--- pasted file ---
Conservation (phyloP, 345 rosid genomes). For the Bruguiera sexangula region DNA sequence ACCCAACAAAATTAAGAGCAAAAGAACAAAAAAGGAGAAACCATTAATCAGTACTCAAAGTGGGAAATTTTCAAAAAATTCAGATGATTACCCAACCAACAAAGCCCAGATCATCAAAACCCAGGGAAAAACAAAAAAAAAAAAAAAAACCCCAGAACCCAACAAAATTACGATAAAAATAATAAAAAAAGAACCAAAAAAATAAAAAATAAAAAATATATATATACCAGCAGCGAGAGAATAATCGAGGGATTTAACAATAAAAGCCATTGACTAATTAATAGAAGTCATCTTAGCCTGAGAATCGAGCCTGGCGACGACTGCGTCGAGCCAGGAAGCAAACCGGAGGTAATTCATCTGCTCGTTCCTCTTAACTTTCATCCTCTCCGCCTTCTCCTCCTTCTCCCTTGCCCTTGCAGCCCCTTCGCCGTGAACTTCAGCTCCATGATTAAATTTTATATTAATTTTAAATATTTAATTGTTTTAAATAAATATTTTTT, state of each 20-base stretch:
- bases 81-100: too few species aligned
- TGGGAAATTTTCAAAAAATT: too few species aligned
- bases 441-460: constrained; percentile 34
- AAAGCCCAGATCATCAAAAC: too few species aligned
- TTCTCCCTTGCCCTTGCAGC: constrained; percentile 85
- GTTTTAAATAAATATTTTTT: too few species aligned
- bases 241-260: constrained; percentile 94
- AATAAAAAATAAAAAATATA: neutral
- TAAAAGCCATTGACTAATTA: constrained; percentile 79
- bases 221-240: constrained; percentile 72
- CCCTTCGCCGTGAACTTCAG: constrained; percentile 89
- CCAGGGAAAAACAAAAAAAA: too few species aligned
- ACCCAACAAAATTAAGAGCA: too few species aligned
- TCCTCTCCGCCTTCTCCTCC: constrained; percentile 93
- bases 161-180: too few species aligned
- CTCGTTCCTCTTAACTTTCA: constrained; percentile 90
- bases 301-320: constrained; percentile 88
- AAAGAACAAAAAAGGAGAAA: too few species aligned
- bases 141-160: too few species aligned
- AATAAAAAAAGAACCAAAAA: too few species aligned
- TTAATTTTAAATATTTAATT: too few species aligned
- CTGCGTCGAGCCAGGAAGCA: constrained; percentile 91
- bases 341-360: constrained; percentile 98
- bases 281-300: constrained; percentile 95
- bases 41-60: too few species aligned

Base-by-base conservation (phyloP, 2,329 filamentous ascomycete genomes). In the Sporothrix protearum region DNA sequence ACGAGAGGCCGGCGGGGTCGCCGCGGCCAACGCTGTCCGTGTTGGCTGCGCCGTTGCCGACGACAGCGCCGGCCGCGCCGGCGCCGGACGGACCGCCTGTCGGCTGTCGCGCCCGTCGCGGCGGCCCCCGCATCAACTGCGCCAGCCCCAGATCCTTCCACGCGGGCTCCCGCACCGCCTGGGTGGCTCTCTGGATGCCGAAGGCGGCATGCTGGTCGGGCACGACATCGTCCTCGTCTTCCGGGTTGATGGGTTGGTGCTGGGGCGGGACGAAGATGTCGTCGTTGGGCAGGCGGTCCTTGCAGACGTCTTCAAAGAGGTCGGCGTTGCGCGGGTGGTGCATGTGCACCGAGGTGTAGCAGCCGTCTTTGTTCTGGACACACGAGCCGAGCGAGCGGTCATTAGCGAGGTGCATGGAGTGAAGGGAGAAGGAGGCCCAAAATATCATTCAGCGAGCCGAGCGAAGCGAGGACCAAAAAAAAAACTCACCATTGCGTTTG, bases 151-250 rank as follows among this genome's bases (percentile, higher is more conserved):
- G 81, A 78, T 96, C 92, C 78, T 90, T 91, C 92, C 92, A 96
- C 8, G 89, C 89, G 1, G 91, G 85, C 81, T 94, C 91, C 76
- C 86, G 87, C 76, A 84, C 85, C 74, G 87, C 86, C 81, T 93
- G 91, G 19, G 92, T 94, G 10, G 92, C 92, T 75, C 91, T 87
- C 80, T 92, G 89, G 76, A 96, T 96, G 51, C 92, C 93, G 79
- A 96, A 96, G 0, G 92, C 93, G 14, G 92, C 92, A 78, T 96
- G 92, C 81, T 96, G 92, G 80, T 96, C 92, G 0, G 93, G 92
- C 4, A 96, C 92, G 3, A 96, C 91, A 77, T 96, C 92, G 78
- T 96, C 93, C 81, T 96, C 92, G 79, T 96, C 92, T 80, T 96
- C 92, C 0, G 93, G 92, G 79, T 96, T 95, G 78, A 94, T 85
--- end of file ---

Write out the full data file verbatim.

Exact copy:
Conservation (phyloP, 345 rosid genomes). For the Bruguiera sexangula region DNA sequence ACCCAACAAAATTAAGAGCAAAAGAACAAAAAAGGAGAAACCATTAATCAGTACTCAAAGTGGGAAATTTTCAAAAAATTCAGATGATTACCCAACCAACAAAGCCCAGATCATCAAAACCCAGGGAAAAACAAAAAAAAAAAAAAAAACCCCAGAACCCAACAAAATTACGATAAAAATAATAAAAAAAGAACCAAAAAAATAAAAAATAAAAAATATATATATACCAGCAGCGAGAGAATAATCGAGGGATTTAACAATAAAAGCCATTGACTAATTAATAGAAGTCATCTTAGCCTGAGAATCGAGCCTGGCGACGACTGCGTCGAGCCAGGAAGCAAACCGGAGGTAATTCATCTGCTCGTTCCTCTTAACTTTCATCCTCTCCGCCTTCTCCTCCTTCTCCCTTGCCCTTGCAGCCCCTTCGCCGTGAACTTCAGCTCCATGATTAAATTTTATATTAATTTTAAATATTTAATTGTTTTAAATAAATATTTTTT, state of each 20-base stretch:
- bases 81-100: too few species aligned
- TGGGAAATTTTCAAAAAATT: too few species aligned
- bases 441-460: constrained; percentile 34
- AAAGCCCAGATCATCAAAAC: too few species aligned
- TTCTCCCTTGCCCTTGCAGC: constrained; percentile 85
- GTTTTAAATAAATATTTTTT: too few species aligned
- bases 241-260: constrained; percentile 94
- AATAAAAAATAAAAAATATA: neutral
- TAAAAGCCATTGACTAATTA: constrained; percentile 79
- bases 221-240: constrained; percentile 72
- CCCTTCGCCGTGAACTTCAG: constrained; percentile 89
- CCAGGGAAAAACAAAAAAAA: too few species aligned
- ACCCAACAAAATTAAGAGCA: too few species aligned
- TCCTCTCCGCCTTCTCCTCC: constrained; percentile 93
- bases 161-180: too few species aligned
- CTCGTTCCTCTTAACTTTCA: constrained; percentile 90
- bases 301-320: constrained; percentile 88
- AAAGAACAAAAAAGGAGAAA: too few species aligned
- bases 141-160: too few species aligned
- AATAAAAAAAGAACCAAAAA: too few species aligned
- TTAATTTTAAATATTTAATT: too few species aligned
- CTGCGTCGAGCCAGGAAGCA: constrained; percentile 91
- bases 341-360: constrained; percentile 98
- bases 281-300: constrained; percentile 95
- bases 41-60: too few species aligned

Base-by-base conservation (phyloP, 2,329 filamentous ascomycete genomes). In the Sporothrix protearum region DNA sequence ACGAGAGGCCGGCGGGGTCGCCGCGGCCAACGCTGTCCGTGTTGGCTGCGCCGTTGCCGACGACAGCGCCGGCCGCGCCGGCGCCGGACGGACCGCCTGTCGGCTGTCGCGCCCGTCGCGGCGGCCCCCGCATCAACTGCGCCAGCCCCAGATCCTTCCACGCGGGCTCCCGCACCGCCTGGGTGGCTCTCTGGATGCCGAAGGCGGCATGCTGGTCGGGCACGACATCGTCCTCGTCTTCCGGGTTGATGGGTTGGTGCTGGGGCGGGACGAAGATGTCGTCGTTGGGCAGGCGGTCCTTGCAGACGTCTTCAAAGAGGTCGGCGTTGCGCGGGTGGTGCATGTGCACCGAGGTGTAGCAGCCGTCTTTGTTCTGGACACACGAGCCGAGCGAGCGGTCATTAGCGAGGTGCATGGAGTGAAGGGAGAAGGAGGCCCAAAATATCATTCAGCGAGCCGAGCGAAGCGAGGACCAAAAAAAAAACTCACCATTGCGTTTG, bases 151-250 rank as follows among this genome's bases (percentile, higher is more conserved):
- G 81, A 78, T 96, C 92, C 78, T 90, T 91, C 92, C 92, A 96
- C 8, G 89, C 89, G 1, G 91, G 85, C 81, T 94, C 91, C 76
- C 86, G 87, C 76, A 84, C 85, C 74, G 87, C 86, C 81, T 93
- G 91, G 19, G 92, T 94, G 10, G 92, C 92, T 75, C 91, T 87
- C 80, T 92, G 89, G 76, A 96, T 96, G 51, C 92, C 93, G 79
- A 96, A 96, G 0, G 92, C 93, G 14, G 92, C 92, A 78, T 96
- G 92, C 81, T 96, G 92, G 80, T 96, C 92, G 0, G 93, G 92
- C 4, A 96, C 92, G 3, A 96, C 91, A 77, T 96, C 92, G 78
- T 96, C 93, C 81, T 96, C 92, G 79, T 96, C 92, T 80, T 96
- C 92, C 0, G 93, G 92, G 79, T 96, T 95, G 78, A 94, T 85